The Regency Country House: Photographs from the Country Life Picture Library
An exhibition in the Soane Gallery from 21 October 2005 to 25 February 2006
Sponsored by Savill's and Sotheby's with additional support from the Englefield Charitable Trust and Historic House Hotels Ltd
Sir John Soane's Museum is pleased to announce a new exhibition looking at some of some of Britain's greatest houses as recorded by the legendary photographers of Country Life magazine. The Regency Country House: from the Archives of Country Life is curated by John Martin Robinson, one of Britain's leading architectural historians, and is the first exhibition to provide a comprehensive survey of the key English country houses of 1800 to 1830. The exhibition is accompanied by a fully illustrated book of the same title, written by John Martin Robinson and published by Aurum Press in October 2005.
The Regency Country House is divided into three major sections: it looks at the princely palaces and houses associated with the Prince Regent (later George IV) himself, from Carlton House and Brighton Pavilion to Buckingham Palace, the nobleman's houses such as Tregothnan, and Eastnor Castle and gentleman's houses such as Southill, Bedfordshire and Sheringham, Norfolk and Luscombe in Devon. Drawing on the unparalleled archive of Country Life, the exhibition is richly illustrated with examples of work by leading country houses architects including the Wyatt dynasty, Henry Holland, John Nash, CR Cockerell, Robert Smirke, William Wilkins, Thomas Hopper, Humphry Repton and Sir John Soane, as well as regional designers such as Dobson of Newcastle and Webster of Kendal.
The exhibition identifies and examines the major architectural themes of the Regency, from the emergence of the Graeco-Roman style associated originally with the Wyatts to the development of the Gothic Revival, the Picturesque and 'Cottage Ornee' (rustic buildings of picturesque design) and the influential role of Thomas Hope whose country house and garden at Deepdene influenced the revival of the Italian style of garden design.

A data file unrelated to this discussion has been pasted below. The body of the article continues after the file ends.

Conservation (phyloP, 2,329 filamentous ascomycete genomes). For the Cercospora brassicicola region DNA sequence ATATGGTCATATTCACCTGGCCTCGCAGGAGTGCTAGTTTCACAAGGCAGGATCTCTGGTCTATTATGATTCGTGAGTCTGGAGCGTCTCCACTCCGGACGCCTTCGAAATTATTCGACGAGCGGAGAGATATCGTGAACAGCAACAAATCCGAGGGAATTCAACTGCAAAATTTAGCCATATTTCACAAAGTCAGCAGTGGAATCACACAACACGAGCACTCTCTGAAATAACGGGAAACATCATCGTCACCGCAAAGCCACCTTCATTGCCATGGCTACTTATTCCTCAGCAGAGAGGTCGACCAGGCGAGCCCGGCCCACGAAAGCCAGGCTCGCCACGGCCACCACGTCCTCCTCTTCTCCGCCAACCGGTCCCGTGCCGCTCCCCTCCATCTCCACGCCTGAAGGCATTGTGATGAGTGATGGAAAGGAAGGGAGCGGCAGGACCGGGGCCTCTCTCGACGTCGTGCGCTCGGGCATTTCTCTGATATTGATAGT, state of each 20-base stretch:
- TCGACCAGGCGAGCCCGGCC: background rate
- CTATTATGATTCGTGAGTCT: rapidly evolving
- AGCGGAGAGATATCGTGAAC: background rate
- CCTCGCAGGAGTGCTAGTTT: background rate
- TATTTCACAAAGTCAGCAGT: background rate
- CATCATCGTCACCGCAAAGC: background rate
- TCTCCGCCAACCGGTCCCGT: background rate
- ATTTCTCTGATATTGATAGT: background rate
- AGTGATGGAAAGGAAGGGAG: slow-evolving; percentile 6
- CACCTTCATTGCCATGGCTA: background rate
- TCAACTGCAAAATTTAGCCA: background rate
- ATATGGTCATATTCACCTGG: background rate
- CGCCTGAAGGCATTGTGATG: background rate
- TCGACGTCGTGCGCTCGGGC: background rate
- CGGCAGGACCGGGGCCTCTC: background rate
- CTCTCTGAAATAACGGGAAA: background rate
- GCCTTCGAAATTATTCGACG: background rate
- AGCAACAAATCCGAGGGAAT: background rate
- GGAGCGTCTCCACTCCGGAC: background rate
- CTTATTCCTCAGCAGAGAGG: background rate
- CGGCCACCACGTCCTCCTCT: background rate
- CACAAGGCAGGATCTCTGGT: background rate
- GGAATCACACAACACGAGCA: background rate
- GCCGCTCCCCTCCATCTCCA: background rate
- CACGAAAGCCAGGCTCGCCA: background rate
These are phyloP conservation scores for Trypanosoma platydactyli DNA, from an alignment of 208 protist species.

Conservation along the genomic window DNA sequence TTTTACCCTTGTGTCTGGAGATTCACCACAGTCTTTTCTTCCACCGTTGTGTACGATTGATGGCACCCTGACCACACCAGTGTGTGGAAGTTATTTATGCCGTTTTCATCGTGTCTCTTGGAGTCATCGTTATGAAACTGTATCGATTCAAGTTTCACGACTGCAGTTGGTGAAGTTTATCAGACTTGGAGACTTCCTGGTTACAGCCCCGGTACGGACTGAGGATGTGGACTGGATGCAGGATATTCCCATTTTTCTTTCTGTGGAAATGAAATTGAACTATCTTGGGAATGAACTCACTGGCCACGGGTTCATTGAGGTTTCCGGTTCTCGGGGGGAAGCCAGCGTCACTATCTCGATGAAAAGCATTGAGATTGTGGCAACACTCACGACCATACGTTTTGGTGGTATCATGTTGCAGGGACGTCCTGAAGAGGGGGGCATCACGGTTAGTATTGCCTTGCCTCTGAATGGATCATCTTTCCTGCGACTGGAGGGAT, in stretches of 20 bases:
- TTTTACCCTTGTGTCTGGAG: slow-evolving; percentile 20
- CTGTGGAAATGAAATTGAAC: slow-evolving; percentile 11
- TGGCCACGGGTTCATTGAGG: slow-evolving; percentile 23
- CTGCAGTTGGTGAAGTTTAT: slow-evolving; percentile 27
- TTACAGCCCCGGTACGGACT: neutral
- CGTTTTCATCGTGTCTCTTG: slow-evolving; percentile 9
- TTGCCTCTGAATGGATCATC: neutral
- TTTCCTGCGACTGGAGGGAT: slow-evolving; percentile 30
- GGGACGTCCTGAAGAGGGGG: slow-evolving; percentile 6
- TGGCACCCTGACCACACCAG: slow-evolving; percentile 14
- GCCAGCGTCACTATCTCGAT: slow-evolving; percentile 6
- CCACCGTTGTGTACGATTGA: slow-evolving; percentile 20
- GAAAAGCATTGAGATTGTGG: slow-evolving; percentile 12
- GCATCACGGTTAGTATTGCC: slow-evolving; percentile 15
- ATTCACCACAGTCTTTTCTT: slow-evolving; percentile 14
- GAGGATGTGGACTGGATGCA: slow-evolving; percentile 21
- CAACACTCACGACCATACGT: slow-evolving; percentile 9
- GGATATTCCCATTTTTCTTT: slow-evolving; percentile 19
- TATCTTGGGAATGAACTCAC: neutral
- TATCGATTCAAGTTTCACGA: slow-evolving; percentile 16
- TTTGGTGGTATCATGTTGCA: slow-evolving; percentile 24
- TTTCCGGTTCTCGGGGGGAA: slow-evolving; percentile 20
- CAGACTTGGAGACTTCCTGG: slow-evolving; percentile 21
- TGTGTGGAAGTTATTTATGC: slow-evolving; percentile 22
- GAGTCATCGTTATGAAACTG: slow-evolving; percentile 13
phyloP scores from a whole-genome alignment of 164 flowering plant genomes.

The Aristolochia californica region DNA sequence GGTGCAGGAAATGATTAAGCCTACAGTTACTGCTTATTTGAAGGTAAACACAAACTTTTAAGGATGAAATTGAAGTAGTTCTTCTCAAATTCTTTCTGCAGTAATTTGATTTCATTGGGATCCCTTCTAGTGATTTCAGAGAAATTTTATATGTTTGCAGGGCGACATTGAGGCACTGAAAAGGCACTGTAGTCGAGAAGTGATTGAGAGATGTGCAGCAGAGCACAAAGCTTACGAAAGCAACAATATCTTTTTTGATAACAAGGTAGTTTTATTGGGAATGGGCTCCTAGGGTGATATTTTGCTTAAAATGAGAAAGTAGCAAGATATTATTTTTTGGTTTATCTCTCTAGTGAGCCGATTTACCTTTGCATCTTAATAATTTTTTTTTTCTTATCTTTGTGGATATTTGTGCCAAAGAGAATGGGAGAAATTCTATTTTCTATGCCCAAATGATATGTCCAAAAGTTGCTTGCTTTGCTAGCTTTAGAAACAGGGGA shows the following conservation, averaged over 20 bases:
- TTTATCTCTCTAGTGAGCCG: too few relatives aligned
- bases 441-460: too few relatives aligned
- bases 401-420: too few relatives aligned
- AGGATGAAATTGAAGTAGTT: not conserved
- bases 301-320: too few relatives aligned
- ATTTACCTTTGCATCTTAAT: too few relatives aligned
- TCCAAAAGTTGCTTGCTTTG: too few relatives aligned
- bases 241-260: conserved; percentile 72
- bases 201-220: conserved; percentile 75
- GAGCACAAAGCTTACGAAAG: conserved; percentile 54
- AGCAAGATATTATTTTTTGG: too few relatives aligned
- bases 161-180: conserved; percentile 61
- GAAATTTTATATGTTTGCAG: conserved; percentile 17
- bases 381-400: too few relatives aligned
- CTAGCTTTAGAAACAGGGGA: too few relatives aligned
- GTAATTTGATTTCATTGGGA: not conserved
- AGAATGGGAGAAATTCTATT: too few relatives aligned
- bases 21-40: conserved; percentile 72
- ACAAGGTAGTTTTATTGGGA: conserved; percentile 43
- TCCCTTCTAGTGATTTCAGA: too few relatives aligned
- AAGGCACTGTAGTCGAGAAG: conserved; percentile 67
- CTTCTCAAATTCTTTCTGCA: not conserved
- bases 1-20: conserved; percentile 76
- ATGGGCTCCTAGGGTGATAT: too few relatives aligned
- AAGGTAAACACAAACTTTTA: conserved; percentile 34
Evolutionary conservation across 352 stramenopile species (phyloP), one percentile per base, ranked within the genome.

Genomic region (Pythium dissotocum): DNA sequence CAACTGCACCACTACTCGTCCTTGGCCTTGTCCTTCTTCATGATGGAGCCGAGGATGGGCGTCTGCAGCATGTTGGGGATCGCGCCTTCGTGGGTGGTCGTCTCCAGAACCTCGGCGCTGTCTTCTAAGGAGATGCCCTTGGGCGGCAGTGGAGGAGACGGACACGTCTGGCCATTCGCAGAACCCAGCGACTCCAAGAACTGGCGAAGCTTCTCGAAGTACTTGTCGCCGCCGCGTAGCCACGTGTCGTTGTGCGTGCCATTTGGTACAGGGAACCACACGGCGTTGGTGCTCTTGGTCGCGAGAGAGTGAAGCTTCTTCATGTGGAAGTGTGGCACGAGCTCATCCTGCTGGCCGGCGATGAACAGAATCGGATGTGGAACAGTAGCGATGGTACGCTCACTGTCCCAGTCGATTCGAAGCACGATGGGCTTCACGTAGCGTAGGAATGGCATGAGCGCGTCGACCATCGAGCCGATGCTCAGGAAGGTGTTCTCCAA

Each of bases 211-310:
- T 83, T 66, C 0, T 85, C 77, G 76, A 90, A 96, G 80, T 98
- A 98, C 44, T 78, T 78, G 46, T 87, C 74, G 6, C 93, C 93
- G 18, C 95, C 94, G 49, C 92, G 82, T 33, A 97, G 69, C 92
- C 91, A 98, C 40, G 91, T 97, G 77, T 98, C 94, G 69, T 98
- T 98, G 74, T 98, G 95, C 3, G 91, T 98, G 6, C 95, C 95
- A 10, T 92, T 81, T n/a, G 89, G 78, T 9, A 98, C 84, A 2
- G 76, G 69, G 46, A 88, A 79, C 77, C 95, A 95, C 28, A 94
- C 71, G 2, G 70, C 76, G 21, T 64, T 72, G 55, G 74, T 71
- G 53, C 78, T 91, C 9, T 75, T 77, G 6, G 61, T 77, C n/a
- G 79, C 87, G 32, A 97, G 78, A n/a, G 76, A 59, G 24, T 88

In the mid-20th century, after several decades of neglect and the estimated loss of 1,700 English country houses, the surviving houses of the Regency period took on a new lease of life, partly thanks to Country Life authors such as Christopher Hussey and Margaret Jourdain who played a significant role in the rediscovery and popularisation of the Regency period, a time when the English country house took on many of the qualities and attributes that we still take for granted today.
The Regency Country House follows highly successful exhibition England's Lost Houses held at he Soane in 2003. England's Lost Houses, curated by Giles Worsely, also featured photographs from the archive at Country Life.
The accompanying book The Regency Country House: from the Archives of Country Life by John Martin Robinson and published by Aurum Press is available from the Museum shop from priced at £40.
A 12-page full colour exhibition guide, priced at £1, is also available.